"Brisbane's Bob Dylan" Jordan Merrick takes us through the journey of putting together his new album, 'Winner Take Nothing' and the realisation that human-made artwork will always outdo AI.
2023. Doomsday. Mid Journey has replaced artists. ChatGPT writes prose far superior to that of Hemingway & Dylan. AI voice generation has resurrected the greats, much like Frankenstein and his monster. Creativity is no longer that of legend but of prompts.
Every artist has heard this tale of woe, horror and destruction. Nick Cave eloquently wrote of songwriting, “By which I mean they are predicated upon the complex, internal human struggle of creation and, well, as far as I know, algorithms don’t feel. Data doesn’t suffer. ChatGPT has no inner being; it has been nowhere, it has endured nothing, it has not had the audacity to reach beyond its limitations, and hence, it doesn’t have the capacity for a shared transcendent experience, as it has no limitations from which to transcend.”
The fact Cave had to answer a question about AI songwriting is itself a Pandora’s Box not many expected to open. Once opened, how can we not look inside?
As this wild world of generative AI grew in popularity, I began writing my third album. While AI was never in the crosshairs, it quickly found itself a home among my thoughts. Not in the generative sense, but that of a new world both beautiful and horrifying. As AI continues to grow, where does the human experience sit? Could generative AI actually replace music? Could things such as Apple's Vision Pro be more immersive than nature itself? The more I delved, the more questions would arise.
During this time, I wrote Song For A Room. It felt like standing at the crossroads of digital and analog eras. On one hand, the song detaches from reality through fiction. On the other, it is a pursuit of individuality in a conformist world. Above all else, it was a reminder that the enduring power of art transcends the limits of reality. As I reflected on the song, one line kept standing out - Hemingway wrote Winner Take Nothing.
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As many creative writers would agree, your best work is often found in random moments of creative flow. I had no idea why my subconscious referenced a book I hadn't read in years. My own generative AI (Read: brain) had dumbfounded me, so I dusted off my old copy and got to reading.
The book itself is a series of short stories set in the aftermath of World War 1. The characters dealt with existential questions and the harsh realities of their time—the disillusionment of being human in a time of upheaval and uncertainty.
Slowly but surely, it became clear what my subconscious was hinting at. Society then and society now face the same existential questions. Life is filled with uncertainty and looming change. Questions asked about the nature of the human condition and the future of connection. One hundred years had passed since Hemingway wrote this book, yet it felt so relevant.
While that may seem like doom and gloom, it gave me comfort. Humans have always faced challenges, and challenges have always been overcome. While AI is a brand new challenge, it became very clear to me that we are up for the fight.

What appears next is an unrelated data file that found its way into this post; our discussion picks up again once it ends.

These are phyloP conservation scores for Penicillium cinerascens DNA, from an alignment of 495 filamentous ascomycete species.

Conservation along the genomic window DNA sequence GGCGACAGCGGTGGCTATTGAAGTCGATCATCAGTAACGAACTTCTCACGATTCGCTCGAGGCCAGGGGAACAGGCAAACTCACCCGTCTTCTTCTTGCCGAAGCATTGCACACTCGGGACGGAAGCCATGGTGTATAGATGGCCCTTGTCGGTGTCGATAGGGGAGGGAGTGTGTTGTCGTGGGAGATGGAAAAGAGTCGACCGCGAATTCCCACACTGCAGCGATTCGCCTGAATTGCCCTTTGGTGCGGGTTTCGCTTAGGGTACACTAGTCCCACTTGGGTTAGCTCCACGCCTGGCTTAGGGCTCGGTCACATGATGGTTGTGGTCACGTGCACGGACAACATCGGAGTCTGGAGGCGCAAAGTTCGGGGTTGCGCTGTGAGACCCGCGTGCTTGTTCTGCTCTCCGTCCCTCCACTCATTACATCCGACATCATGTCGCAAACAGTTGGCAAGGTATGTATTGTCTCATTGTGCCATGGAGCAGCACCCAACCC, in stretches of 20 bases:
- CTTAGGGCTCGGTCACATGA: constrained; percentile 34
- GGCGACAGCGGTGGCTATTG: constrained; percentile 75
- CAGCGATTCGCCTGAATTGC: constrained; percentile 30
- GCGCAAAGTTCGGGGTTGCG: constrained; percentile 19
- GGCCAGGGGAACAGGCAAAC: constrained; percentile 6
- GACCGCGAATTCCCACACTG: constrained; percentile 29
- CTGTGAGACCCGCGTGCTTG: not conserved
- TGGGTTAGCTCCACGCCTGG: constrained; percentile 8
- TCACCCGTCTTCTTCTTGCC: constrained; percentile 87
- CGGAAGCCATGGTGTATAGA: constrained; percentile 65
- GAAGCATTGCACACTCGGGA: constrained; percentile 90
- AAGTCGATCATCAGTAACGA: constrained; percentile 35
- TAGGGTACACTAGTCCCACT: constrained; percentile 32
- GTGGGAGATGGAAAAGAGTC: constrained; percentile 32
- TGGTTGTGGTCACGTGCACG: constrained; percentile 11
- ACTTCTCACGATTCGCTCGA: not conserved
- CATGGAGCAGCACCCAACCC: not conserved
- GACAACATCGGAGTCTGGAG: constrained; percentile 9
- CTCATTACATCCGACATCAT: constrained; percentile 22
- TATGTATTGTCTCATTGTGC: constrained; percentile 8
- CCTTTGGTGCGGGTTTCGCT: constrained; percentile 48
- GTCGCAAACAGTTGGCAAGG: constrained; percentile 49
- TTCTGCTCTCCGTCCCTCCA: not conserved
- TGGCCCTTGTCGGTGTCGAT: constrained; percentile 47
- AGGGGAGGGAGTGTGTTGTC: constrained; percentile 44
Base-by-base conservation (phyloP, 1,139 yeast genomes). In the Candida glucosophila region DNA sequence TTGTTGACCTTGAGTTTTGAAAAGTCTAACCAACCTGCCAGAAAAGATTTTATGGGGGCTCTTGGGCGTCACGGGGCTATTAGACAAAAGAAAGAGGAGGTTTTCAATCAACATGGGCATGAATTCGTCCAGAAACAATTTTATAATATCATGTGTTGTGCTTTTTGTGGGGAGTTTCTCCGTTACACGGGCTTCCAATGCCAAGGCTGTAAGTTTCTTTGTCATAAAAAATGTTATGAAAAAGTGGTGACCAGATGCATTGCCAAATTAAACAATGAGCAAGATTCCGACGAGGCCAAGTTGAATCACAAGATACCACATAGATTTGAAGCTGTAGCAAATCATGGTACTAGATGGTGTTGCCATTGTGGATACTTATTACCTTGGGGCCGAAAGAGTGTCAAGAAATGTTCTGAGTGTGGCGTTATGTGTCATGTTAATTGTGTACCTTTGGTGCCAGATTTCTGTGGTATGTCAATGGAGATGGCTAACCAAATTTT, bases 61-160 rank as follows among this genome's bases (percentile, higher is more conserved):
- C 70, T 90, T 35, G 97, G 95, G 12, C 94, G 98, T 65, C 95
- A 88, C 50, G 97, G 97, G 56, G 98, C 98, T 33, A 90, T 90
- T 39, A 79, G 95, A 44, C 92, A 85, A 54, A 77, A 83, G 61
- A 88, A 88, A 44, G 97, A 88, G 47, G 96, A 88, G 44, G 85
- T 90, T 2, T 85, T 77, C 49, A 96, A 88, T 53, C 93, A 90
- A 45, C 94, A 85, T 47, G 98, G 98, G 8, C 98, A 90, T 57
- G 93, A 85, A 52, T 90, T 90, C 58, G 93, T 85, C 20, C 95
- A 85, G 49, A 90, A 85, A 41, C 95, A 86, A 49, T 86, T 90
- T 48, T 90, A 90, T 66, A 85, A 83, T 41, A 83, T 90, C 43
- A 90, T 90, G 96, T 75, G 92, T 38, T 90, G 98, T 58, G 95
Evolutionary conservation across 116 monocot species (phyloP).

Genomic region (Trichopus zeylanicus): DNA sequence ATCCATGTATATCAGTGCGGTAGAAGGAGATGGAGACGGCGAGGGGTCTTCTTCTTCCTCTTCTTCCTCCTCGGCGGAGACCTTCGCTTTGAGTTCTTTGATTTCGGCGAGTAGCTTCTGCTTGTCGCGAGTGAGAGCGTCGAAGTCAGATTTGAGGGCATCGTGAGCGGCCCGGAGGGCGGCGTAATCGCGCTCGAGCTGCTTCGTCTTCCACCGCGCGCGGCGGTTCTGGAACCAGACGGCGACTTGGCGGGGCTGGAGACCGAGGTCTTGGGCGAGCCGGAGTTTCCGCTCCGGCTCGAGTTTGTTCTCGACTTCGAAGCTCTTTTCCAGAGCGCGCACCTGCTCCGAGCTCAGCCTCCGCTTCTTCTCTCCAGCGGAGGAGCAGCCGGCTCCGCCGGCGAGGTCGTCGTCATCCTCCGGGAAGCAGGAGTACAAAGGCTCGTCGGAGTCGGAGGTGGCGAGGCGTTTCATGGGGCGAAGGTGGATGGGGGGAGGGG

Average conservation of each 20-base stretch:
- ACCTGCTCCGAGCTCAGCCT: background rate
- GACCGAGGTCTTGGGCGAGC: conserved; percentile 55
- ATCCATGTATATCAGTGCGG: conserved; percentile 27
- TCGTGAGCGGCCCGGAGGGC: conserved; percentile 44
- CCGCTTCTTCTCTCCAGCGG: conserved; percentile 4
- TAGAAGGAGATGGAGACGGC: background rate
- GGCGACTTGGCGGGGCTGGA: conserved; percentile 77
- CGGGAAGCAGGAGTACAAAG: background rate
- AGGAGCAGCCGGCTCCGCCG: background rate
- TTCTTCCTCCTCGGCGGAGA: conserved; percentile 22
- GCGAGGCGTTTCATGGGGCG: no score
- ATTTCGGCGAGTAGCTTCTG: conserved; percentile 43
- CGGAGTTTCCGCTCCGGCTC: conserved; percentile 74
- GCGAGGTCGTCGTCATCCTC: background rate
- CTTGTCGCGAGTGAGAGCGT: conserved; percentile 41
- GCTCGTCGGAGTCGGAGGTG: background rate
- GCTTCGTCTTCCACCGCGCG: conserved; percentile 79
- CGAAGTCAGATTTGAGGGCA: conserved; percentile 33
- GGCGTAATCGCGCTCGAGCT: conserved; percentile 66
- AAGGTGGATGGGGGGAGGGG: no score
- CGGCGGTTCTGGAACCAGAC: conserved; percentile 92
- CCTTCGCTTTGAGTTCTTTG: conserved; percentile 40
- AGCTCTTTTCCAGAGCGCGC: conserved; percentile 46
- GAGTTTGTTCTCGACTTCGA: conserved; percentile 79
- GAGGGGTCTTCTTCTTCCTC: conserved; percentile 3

I decided to embrace this challenge. Let the thrill of change kick in and do away with an age-old fear of what's to come. It felt only fitting to name this third album after the book that inspired this learning. From then on, album three was Winner Take Nothing.
While writing music has come naturally to me, brush and pencil had always proven a challenge. If it isn't a stick figure, it is out of my artistic reach! While I had an idea for the cover art, there was no way I could draw anything close. So, I enlisted the help of the very tool that started these questions - Mid Journey.
With a little experimenting, I finally entered: Nuclear Bomb going off in the horizon while a boxer has his hand raised, black & white, Banksy sketch.
An idea I could never dream of having drawn up myself was now a reality. It was beautiful, yet hollow - a contradiction all too common with AI art. I took the idea to my friend - the incredible artist James Alley, who used this image prompt to design the album cover.
In this moment, the true difference between AI and human art revealed itself to me. AI could not capture the subtlety of Brisbane City in the background or the importance of walking towards conflict. It lacked the connection between humanity and their homes—the fear of global conflicts and the bravery it takes to face them.
If AI was the tool, humanity was the hammer.
I asked ChatGPT what it thought of this, to which it replied: The analogy of AI being the tool while humanity is the hammer encapsulates the idea that AI serves as a means to an end, with its true impact determined by how humanity wields it.
Who knows where the future of AI will take us? If this last year has taught me anything, it's that there is no substitute for mind, body and soul. The human experience will break us. It will show us love. It will make us smile. It is unique. Through this experience, art, creativity, and words will always belong to those brave enough to look, hear and share. To connect with human art is to connect with humanity itself.
Winner Take Nothing is out now.